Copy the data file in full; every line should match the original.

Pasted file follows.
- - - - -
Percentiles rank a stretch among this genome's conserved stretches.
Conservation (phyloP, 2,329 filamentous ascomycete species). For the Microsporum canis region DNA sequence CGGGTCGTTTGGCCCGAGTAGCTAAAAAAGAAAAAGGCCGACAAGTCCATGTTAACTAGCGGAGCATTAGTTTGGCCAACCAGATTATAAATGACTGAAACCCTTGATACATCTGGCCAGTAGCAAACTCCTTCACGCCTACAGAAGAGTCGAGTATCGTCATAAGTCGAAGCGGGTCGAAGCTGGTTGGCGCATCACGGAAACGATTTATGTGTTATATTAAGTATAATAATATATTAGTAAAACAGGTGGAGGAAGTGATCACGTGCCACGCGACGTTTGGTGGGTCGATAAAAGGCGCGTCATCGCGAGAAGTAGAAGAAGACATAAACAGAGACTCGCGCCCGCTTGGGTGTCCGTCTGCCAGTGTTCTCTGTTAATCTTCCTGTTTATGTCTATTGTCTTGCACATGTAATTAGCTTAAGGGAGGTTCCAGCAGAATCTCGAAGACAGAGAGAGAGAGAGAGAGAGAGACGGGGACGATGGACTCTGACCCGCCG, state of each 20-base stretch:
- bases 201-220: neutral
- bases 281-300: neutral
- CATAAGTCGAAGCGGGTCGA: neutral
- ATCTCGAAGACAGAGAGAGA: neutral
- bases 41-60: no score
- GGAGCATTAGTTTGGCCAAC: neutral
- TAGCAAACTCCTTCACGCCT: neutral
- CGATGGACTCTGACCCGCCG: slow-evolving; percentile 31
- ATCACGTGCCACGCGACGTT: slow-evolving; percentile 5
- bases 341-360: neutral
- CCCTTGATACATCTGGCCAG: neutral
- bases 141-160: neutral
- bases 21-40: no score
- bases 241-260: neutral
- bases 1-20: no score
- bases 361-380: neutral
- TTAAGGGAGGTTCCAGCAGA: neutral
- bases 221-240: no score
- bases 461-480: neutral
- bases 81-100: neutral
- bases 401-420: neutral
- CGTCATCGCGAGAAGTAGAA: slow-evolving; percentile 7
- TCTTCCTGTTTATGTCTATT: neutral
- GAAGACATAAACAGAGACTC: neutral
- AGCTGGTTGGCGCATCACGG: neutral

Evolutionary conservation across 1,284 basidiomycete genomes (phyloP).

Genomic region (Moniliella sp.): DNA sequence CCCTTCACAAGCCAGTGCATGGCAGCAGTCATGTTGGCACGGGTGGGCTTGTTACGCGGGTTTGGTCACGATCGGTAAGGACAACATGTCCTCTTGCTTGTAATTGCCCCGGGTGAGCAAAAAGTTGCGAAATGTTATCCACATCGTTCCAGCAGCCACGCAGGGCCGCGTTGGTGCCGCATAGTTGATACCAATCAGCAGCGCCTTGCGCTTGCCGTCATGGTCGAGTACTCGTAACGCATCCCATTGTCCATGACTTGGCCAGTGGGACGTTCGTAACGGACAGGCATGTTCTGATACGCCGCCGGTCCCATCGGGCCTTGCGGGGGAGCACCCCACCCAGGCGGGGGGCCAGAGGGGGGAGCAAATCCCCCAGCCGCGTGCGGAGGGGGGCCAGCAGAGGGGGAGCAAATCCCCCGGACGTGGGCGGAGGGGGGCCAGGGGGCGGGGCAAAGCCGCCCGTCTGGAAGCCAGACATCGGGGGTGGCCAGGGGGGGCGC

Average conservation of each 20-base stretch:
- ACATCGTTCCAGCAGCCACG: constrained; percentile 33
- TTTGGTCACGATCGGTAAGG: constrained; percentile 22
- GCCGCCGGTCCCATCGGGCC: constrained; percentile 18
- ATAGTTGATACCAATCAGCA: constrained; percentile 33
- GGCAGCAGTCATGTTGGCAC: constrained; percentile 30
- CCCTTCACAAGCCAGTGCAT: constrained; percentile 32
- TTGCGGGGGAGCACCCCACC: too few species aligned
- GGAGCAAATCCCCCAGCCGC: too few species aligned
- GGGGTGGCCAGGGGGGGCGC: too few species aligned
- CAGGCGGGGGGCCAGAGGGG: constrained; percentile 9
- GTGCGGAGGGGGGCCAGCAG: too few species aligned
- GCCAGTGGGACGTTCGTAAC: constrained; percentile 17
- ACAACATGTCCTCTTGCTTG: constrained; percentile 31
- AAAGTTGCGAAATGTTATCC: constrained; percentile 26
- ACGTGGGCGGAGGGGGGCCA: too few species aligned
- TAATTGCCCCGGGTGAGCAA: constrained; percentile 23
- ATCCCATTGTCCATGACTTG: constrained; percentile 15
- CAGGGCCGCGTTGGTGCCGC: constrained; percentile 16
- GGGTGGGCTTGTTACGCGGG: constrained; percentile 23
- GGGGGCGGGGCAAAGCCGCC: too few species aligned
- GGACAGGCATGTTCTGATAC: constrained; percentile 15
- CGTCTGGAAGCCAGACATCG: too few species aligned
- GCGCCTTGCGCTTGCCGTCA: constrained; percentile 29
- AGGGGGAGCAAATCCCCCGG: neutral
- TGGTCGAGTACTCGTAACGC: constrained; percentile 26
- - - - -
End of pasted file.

Percentiles rank a stretch among this genome's conserved stretches.
Conservation (phyloP, 2,329 filamentous ascomycete species). For the Microsporum canis region DNA sequence CGGGTCGTTTGGCCCGAGTAGCTAAAAAAGAAAAAGGCCGACAAGTCCATGTTAACTAGCGGAGCATTAGTTTGGCCAACCAGATTATAAATGACTGAAACCCTTGATACATCTGGCCAGTAGCAAACTCCTTCACGCCTACAGAAGAGTCGAGTATCGTCATAAGTCGAAGCGGGTCGAAGCTGGTTGGCGCATCACGGAAACGATTTATGTGTTATATTAAGTATAATAATATATTAGTAAAACAGGTGGAGGAAGTGATCACGTGCCACGCGACGTTTGGTGGGTCGATAAAAGGCGCGTCATCGCGAGAAGTAGAAGAAGACATAAACAGAGACTCGCGCCCGCTTGGGTGTCCGTCTGCCAGTGTTCTCTGTTAATCTTCCTGTTTATGTCTATTGTCTTGCACATGTAATTAGCTTAAGGGAGGTTCCAGCAGAATCTCGAAGACAGAGAGAGAGAGAGAGAGAGAGACGGGGACGATGGACTCTGACCCGCCG, state of each 20-base stretch:
- bases 201-220: neutral
- bases 281-300: neutral
- CATAAGTCGAAGCGGGTCGA: neutral
- ATCTCGAAGACAGAGAGAGA: neutral
- bases 41-60: no score
- GGAGCATTAGTTTGGCCAAC: neutral
- TAGCAAACTCCTTCACGCCT: neutral
- CGATGGACTCTGACCCGCCG: slow-evolving; percentile 31
- ATCACGTGCCACGCGACGTT: slow-evolving; percentile 5
- bases 341-360: neutral
- CCCTTGATACATCTGGCCAG: neutral
- bases 141-160: neutral
- bases 21-40: no score
- bases 241-260: neutral
- bases 1-20: no score
- bases 361-380: neutral
- TTAAGGGAGGTTCCAGCAGA: neutral
- bases 221-240: no score
- bases 461-480: neutral
- bases 81-100: neutral
- bases 401-420: neutral
- CGTCATCGCGAGAAGTAGAA: slow-evolving; percentile 7
- TCTTCCTGTTTATGTCTATT: neutral
- GAAGACATAAACAGAGACTC: neutral
- AGCTGGTTGGCGCATCACGG: neutral

Evolutionary conservation across 1,284 basidiomycete genomes (phyloP).

Genomic region (Moniliella sp.): DNA sequence CCCTTCACAAGCCAGTGCATGGCAGCAGTCATGTTGGCACGGGTGGGCTTGTTACGCGGGTTTGGTCACGATCGGTAAGGACAACATGTCCTCTTGCTTGTAATTGCCCCGGGTGAGCAAAAAGTTGCGAAATGTTATCCACATCGTTCCAGCAGCCACGCAGGGCCGCGTTGGTGCCGCATAGTTGATACCAATCAGCAGCGCCTTGCGCTTGCCGTCATGGTCGAGTACTCGTAACGCATCCCATTGTCCATGACTTGGCCAGTGGGACGTTCGTAACGGACAGGCATGTTCTGATACGCCGCCGGTCCCATCGGGCCTTGCGGGGGAGCACCCCACCCAGGCGGGGGGCCAGAGGGGGGAGCAAATCCCCCAGCCGCGTGCGGAGGGGGGCCAGCAGAGGGGGAGCAAATCCCCCGGACGTGGGCGGAGGGGGGCCAGGGGGCGGGGCAAAGCCGCCCGTCTGGAAGCCAGACATCGGGGGTGGCCAGGGGGGGCGC

Average conservation of each 20-base stretch:
- ACATCGTTCCAGCAGCCACG: constrained; percentile 33
- TTTGGTCACGATCGGTAAGG: constrained; percentile 22
- GCCGCCGGTCCCATCGGGCC: constrained; percentile 18
- ATAGTTGATACCAATCAGCA: constrained; percentile 33
- GGCAGCAGTCATGTTGGCAC: constrained; percentile 30
- CCCTTCACAAGCCAGTGCAT: constrained; percentile 32
- TTGCGGGGGAGCACCCCACC: too few species aligned
- GGAGCAAATCCCCCAGCCGC: too few species aligned
- GGGGTGGCCAGGGGGGGCGC: too few species aligned
- CAGGCGGGGGGCCAGAGGGG: constrained; percentile 9
- GTGCGGAGGGGGGCCAGCAG: too few species aligned
- GCCAGTGGGACGTTCGTAAC: constrained; percentile 17
- ACAACATGTCCTCTTGCTTG: constrained; percentile 31
- AAAGTTGCGAAATGTTATCC: constrained; percentile 26
- ACGTGGGCGGAGGGGGGCCA: too few species aligned
- TAATTGCCCCGGGTGAGCAA: constrained; percentile 23
- ATCCCATTGTCCATGACTTG: constrained; percentile 15
- CAGGGCCGCGTTGGTGCCGC: constrained; percentile 16
- GGGTGGGCTTGTTACGCGGG: constrained; percentile 23
- GGGGGCGGGGCAAAGCCGCC: too few species aligned
- GGACAGGCATGTTCTGATAC: constrained; percentile 15
- CGTCTGGAAGCCAGACATCG: too few species aligned
- GCGCCTTGCGCTTGCCGTCA: constrained; percentile 29
- AGGGGGAGCAAATCCCCCGG: neutral
- TGGTCGAGTACTCGTAACGC: constrained; percentile 26